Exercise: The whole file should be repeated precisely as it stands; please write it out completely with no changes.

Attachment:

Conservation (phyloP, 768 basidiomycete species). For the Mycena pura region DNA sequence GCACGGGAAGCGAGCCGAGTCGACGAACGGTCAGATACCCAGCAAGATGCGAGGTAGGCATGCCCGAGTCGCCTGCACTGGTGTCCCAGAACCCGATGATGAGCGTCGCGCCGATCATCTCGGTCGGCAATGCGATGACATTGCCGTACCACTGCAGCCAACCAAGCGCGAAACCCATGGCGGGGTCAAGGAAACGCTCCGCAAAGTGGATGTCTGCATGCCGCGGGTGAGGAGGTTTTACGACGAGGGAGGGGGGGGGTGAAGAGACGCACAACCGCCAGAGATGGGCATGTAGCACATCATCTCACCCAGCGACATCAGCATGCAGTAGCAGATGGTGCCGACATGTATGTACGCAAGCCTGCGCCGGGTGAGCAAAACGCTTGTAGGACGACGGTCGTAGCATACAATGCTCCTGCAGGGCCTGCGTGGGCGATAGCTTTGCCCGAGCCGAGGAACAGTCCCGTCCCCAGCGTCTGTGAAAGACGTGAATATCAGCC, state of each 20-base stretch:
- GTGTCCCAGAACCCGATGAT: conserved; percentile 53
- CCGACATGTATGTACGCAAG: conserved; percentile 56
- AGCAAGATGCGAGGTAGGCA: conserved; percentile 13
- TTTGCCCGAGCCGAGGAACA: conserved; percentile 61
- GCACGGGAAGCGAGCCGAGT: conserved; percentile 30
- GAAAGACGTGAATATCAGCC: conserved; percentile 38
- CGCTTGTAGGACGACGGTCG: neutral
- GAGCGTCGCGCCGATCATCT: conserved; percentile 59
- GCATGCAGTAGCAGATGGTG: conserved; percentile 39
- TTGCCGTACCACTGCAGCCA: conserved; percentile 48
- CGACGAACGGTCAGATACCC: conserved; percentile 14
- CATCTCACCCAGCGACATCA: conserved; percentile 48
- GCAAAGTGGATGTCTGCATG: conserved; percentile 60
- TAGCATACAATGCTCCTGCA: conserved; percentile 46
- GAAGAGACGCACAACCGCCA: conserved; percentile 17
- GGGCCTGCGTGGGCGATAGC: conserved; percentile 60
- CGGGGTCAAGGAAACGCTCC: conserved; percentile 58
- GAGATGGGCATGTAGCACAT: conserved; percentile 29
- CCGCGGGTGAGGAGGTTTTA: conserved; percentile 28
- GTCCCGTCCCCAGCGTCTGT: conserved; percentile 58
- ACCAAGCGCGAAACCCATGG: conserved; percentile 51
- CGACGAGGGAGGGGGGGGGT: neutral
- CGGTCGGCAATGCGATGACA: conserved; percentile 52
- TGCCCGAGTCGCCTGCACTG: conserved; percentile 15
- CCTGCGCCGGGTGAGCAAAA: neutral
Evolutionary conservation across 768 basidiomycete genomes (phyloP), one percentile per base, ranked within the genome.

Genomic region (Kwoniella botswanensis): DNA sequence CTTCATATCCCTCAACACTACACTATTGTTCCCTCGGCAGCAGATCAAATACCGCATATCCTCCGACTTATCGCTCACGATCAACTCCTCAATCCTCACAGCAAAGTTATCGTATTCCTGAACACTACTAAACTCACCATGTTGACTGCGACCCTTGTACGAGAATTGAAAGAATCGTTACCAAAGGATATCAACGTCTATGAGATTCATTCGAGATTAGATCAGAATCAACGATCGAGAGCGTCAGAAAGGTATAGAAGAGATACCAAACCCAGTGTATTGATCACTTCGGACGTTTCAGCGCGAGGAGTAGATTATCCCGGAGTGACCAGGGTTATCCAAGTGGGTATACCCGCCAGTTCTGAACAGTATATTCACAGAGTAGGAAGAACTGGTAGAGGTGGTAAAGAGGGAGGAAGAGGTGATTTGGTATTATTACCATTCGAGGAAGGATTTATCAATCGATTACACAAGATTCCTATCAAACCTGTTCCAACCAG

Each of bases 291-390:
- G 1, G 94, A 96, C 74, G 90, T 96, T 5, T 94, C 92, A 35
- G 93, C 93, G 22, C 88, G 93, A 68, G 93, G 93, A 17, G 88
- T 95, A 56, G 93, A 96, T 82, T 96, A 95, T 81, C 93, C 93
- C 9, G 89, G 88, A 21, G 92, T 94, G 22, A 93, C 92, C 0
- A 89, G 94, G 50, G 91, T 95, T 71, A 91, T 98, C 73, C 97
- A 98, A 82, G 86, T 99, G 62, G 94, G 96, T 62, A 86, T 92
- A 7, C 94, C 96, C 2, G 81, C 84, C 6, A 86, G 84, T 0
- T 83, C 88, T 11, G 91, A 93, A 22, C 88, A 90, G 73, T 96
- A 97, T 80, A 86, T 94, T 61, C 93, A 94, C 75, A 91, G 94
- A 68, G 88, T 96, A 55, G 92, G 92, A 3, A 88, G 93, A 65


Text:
Conservation (phyloP, 768 basidiomycete species). For the Mycena pura region DNA sequence GCACGGGAAGCGAGCCGAGTCGACGAACGGTCAGATACCCAGCAAGATGCGAGGTAGGCATGCCCGAGTCGCCTGCACTGGTGTCCCAGAACCCGATGATGAGCGTCGCGCCGATCATCTCGGTCGGCAATGCGATGACATTGCCGTACCACTGCAGCCAACCAAGCGCGAAACCCATGGCGGGGTCAAGGAAACGCTCCGCAAAGTGGATGTCTGCATGCCGCGGGTGAGGAGGTTTTACGACGAGGGAGGGGGGGGGTGAAGAGACGCACAACCGCCAGAGATGGGCATGTAGCACATCATCTCACCCAGCGACATCAGCATGCAGTAGCAGATGGTGCCGACATGTATGTACGCAAGCCTGCGCCGGGTGAGCAAAACGCTTGTAGGACGACGGTCGTAGCATACAATGCTCCTGCAGGGCCTGCGTGGGCGATAGCTTTGCCCGAGCCGAGGAACAGTCCCGTCCCCAGCGTCTGTGAAAGACGTGAATATCAGCC, state of each 20-base stretch:
- GTGTCCCAGAACCCGATGAT: conserved; percentile 53
- CCGACATGTATGTACGCAAG: conserved; percentile 56
- AGCAAGATGCGAGGTAGGCA: conserved; percentile 13
- TTTGCCCGAGCCGAGGAACA: conserved; percentile 61
- GCACGGGAAGCGAGCCGAGT: conserved; percentile 30
- GAAAGACGTGAATATCAGCC: conserved; percentile 38
- CGCTTGTAGGACGACGGTCG: neutral
- GAGCGTCGCGCCGATCATCT: conserved; percentile 59
- GCATGCAGTAGCAGATGGTG: conserved; percentile 39
- TTGCCGTACCACTGCAGCCA: conserved; percentile 48
- CGACGAACGGTCAGATACCC: conserved; percentile 14
- CATCTCACCCAGCGACATCA: conserved; percentile 48
- GCAAAGTGGATGTCTGCATG: conserved; percentile 60
- TAGCATACAATGCTCCTGCA: conserved; percentile 46
- GAAGAGACGCACAACCGCCA: conserved; percentile 17
- GGGCCTGCGTGGGCGATAGC: conserved; percentile 60
- CGGGGTCAAGGAAACGCTCC: conserved; percentile 58
- GAGATGGGCATGTAGCACAT: conserved; percentile 29
- CCGCGGGTGAGGAGGTTTTA: conserved; percentile 28
- GTCCCGTCCCCAGCGTCTGT: conserved; percentile 58
- ACCAAGCGCGAAACCCATGG: conserved; percentile 51
- CGACGAGGGAGGGGGGGGGT: neutral
- CGGTCGGCAATGCGATGACA: conserved; percentile 52
- TGCCCGAGTCGCCTGCACTG: conserved; percentile 15
- CCTGCGCCGGGTGAGCAAAA: neutral
Evolutionary conservation across 768 basidiomycete genomes (phyloP), one percentile per base, ranked within the genome.

Genomic region (Kwoniella botswanensis): DNA sequence CTTCATATCCCTCAACACTACACTATTGTTCCCTCGGCAGCAGATCAAATACCGCATATCCTCCGACTTATCGCTCACGATCAACTCCTCAATCCTCACAGCAAAGTTATCGTATTCCTGAACACTACTAAACTCACCATGTTGACTGCGACCCTTGTACGAGAATTGAAAGAATCGTTACCAAAGGATATCAACGTCTATGAGATTCATTCGAGATTAGATCAGAATCAACGATCGAGAGCGTCAGAAAGGTATAGAAGAGATACCAAACCCAGTGTATTGATCACTTCGGACGTTTCAGCGCGAGGAGTAGATTATCCCGGAGTGACCAGGGTTATCCAAGTGGGTATACCCGCCAGTTCTGAACAGTATATTCACAGAGTAGGAAGAACTGGTAGAGGTGGTAAAGAGGGAGGAAGAGGTGATTTGGTATTATTACCATTCGAGGAAGGATTTATCAATCGATTACACAAGATTCCTATCAAACCTGTTCCAACCAG

Each of bases 291-390:
- G 1, G 94, A 96, C 74, G 90, T 96, T 5, T 94, C 92, A 35
- G 93, C 93, G 22, C 88, G 93, A 68, G 93, G 93, A 17, G 88
- T 95, A 56, G 93, A 96, T 82, T 96, A 95, T 81, C 93, C 93
- C 9, G 89, G 88, A 21, G 92, T 94, G 22, A 93, C 92, C 0
- A 89, G 94, G 50, G 91, T 95, T 71, A 91, T 98, C 73, C 97
- A 98, A 82, G 86, T 99, G 62, G 94, G 96, T 62, A 86, T 92
- A 7, C 94, C 96, C 2, G 81, C 84, C 6, A 86, G 84, T 0
- T 83, C 88, T 11, G 91, A 93, A 22, C 88, A 90, G 73, T 96
- A 97, T 80, A 86, T 94, T 61, C 93, A 94, C 75, A 91, G 94
- A 68, G 88, T 96, A 55, G 92, G 92, A 3, A 88, G 93, A 65